A:  Dear Rhonda. For the convenience of my readers, you are referring to what is known as the “stepped-up” basis. Oversimplified, when a person dies, the tax basis for his/her heirs is the fair market value (FMV) of the property on the date of death. So if dad bought a house many years ago for $100,000, and on his death its FMV is $1 million, the basis for his heirs is that latter number. If they sell it for that amount, they have no capital gains tax to pay. (Its not exactly true that the only thing you can’t avoid is death and taxes.)    To answer Rhonda’s question, property subject to a life estate gets stepped up just as if the life tenant owned the property in fee. Your dad’s life estateterminated on his death and mom became the sole life tenant. I cannot provide specific legal or even tax advice, but from what you have written, it would appear

that the current basis is: half the date of death value on dad’s death and half the purchase price for the mother’s half of basis. Dad’s half received a step up basis when he died, and mom’s half is unchanged. 

If you want to sell the house, talk to your attorney about arranging to legally terminate the life estate. There may be language in the life estate document stating that it terminates on death or upon vacation/abandonment of the property. If there is no such language, and your mother is not competent to sign legal documents, you may have to get a court to appoint you as conservator and guardian.

Q:At our recent closing, we were charged $225 for a survey. We were told this was required by the lender. What exactly is a survey?  Anthony.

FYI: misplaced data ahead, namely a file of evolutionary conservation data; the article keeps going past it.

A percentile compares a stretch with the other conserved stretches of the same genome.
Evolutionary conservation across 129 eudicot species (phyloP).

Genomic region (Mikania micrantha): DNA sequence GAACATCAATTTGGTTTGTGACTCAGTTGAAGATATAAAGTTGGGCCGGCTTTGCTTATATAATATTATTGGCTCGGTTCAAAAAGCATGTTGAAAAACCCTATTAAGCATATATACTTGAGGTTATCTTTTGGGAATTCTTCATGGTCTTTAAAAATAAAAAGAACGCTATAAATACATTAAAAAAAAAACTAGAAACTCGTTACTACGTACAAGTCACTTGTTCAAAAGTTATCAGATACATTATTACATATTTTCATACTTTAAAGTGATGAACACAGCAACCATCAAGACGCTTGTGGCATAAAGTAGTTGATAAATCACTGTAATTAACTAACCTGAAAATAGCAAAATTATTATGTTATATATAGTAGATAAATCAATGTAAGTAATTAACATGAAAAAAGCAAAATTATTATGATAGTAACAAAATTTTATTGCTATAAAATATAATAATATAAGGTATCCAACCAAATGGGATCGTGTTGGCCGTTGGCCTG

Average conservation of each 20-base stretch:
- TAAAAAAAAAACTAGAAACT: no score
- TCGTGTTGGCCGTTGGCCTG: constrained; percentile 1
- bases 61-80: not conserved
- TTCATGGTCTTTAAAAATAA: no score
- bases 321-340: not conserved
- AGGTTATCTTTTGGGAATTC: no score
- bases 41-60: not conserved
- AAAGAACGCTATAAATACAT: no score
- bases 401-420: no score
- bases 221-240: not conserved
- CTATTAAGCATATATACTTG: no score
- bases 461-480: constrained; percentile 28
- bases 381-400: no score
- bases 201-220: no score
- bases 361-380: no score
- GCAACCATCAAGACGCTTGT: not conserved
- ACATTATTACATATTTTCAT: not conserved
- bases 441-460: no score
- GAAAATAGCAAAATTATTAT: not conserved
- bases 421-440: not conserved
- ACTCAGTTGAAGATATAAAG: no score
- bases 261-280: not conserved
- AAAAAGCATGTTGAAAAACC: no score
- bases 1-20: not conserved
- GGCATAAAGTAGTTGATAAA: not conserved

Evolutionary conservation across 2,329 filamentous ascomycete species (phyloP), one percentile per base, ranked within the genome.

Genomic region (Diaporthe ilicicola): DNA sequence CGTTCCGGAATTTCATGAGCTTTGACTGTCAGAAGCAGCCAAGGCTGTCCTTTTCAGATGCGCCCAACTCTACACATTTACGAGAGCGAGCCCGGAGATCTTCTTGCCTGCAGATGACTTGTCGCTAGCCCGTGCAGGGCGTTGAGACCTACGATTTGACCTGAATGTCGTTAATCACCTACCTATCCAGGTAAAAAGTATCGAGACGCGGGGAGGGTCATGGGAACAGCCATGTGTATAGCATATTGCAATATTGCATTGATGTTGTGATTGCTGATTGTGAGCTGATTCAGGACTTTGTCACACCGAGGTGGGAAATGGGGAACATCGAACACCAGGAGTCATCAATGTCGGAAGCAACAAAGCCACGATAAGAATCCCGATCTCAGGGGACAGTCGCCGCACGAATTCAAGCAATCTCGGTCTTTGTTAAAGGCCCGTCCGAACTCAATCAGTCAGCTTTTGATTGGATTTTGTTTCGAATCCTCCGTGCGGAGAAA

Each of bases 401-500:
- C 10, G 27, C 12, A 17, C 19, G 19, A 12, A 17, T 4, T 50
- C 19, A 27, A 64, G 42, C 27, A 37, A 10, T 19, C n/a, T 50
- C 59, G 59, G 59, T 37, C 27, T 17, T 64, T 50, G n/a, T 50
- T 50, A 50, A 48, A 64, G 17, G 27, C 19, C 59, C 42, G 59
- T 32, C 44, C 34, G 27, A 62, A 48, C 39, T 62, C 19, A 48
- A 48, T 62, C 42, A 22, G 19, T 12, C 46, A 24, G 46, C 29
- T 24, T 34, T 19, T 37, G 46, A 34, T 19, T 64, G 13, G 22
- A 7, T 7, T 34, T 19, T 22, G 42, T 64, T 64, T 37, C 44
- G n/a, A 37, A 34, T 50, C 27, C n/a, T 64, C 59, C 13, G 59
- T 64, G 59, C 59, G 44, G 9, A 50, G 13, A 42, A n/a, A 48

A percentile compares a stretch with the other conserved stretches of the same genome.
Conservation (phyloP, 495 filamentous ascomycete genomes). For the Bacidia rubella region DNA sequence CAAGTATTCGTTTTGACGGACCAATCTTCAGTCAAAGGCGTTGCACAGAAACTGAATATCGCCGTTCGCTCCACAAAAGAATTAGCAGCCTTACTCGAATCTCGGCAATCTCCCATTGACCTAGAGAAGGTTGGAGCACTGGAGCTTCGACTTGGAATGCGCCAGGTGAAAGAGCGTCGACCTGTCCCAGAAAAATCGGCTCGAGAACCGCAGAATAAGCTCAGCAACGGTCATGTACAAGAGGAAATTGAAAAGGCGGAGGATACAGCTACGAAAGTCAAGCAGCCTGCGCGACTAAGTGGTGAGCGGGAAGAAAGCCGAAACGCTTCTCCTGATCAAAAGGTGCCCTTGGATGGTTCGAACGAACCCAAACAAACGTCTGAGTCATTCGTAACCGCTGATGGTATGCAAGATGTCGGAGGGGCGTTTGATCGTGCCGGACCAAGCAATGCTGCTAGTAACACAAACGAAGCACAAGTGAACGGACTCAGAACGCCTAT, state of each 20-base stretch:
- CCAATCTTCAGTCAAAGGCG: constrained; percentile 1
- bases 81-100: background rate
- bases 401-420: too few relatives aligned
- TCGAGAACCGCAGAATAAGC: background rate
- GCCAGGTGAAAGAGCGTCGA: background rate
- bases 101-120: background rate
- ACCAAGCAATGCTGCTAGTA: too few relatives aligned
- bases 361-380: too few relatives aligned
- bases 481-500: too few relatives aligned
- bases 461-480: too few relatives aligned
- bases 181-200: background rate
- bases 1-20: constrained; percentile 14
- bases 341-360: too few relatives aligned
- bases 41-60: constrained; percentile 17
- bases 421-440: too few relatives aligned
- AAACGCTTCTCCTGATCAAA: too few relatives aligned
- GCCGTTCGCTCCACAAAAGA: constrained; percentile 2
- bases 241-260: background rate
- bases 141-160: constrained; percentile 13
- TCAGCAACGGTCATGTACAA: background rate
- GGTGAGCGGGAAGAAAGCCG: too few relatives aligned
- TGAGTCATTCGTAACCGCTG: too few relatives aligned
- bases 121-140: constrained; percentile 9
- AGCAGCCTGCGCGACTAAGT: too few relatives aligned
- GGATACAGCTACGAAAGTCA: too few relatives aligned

A:      Anthony: Oversimplified, a survey will show the boundaries of your property, and whether there are any encroachments – such as a fence that is on the other side of your property (or inside for that matter). It should also indicate whether there are any easements of which you should be aware. Typically, utilities and cable companies may have an easement so that they can repair pipes, wires, etc on your property. But does the next door neighbor have the right to walk through your back yard in order to take out his trash?

Why does the lender require a survey? Up until the mid 1980s, mortgage lenders did not ask for a survey. But since title insurance companies will issue an exception to clean title unless there is a survey, I haven’t seen any lender in recent years not asking for one.

If you are buying a condominium unit, you do not need a survey; but you should obtain the Plats and Plans of the association which – in effect – is the equivalent of a survey.

I firmly believe that even if your lender does not require a survey, every homeowner should make sure to get one and review it before you take title. From my experience, the great majority of surveys are clean; however, in one case, my client’s survey showed that half of what she thought was her back yard in fact belonged to the next door neighbor.

If you are refinancing and have made any changes to the outdoors, usually you do not need a new survey but can sign an affidavit that no improvements have been made since the last survey was prepared.